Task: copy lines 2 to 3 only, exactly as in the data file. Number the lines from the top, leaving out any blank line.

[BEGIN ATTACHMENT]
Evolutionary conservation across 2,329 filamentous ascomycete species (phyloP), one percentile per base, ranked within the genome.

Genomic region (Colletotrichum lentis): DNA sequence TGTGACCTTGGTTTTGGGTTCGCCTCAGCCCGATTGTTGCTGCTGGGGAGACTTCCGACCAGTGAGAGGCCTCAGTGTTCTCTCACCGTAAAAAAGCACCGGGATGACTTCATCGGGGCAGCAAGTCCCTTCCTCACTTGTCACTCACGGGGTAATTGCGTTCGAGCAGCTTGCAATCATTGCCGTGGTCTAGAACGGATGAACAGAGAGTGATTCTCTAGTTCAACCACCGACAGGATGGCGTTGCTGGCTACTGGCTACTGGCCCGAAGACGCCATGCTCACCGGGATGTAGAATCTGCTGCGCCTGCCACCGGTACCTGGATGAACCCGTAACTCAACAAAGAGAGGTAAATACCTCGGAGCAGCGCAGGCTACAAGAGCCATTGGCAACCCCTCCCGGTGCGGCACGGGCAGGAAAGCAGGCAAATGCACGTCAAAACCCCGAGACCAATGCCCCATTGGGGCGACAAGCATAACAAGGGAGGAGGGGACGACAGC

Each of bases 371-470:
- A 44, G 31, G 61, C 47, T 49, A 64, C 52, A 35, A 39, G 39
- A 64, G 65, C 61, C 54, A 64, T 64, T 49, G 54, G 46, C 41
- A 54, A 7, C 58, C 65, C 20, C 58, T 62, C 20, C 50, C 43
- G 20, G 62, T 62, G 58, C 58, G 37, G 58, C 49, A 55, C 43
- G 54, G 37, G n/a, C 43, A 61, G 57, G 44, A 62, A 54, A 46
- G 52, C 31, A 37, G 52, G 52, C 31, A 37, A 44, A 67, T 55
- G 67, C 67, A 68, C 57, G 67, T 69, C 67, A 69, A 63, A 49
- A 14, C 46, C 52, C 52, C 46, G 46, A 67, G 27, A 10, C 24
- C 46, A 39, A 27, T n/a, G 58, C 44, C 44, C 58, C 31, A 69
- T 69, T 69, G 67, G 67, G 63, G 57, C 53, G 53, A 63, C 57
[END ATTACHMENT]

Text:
Genomic region (Colletotrichum lentis): DNA sequence TGTGACCTTGGTTTTGGGTTCGCCTCAGCCCGATTGTTGCTGCTGGGGAGACTTCCGACCAGTGAGAGGCCTCAGTGTTCTCTCACCGTAAAAAAGCACCGGGATGACTTCATCGGGGCAGCAAGTCCCTTCCTCACTTGTCACTCACGGGGTAATTGCGTTCGAGCAGCTTGCAATCATTGCCGTGGTCTAGAACGGATGAACAGAGAGTGATTCTCTAGTTCAACCACCGACAGGATGGCGTTGCTGGCTACTGGCTACTGGCCCGAAGACGCCATGCTCACCGGGATGTAGAATCTGCTGCGCCTGCCACCGGTACCTGGATGAACCCGTAACTCAACAAAGAGAGGTAAATACCTCGGAGCAGCGCAGGCTACAAGAGCCATTGGCAACCCCTCCCGGTGCGGCACGGGCAGGAAAGCAGGCAAATGCACGTCAAAACCCCGAGACCAATGCCCCATTGGGGCGACAAGCATAACAAGGGAGGAGGGGACGACAGC

Each of bases 371-470: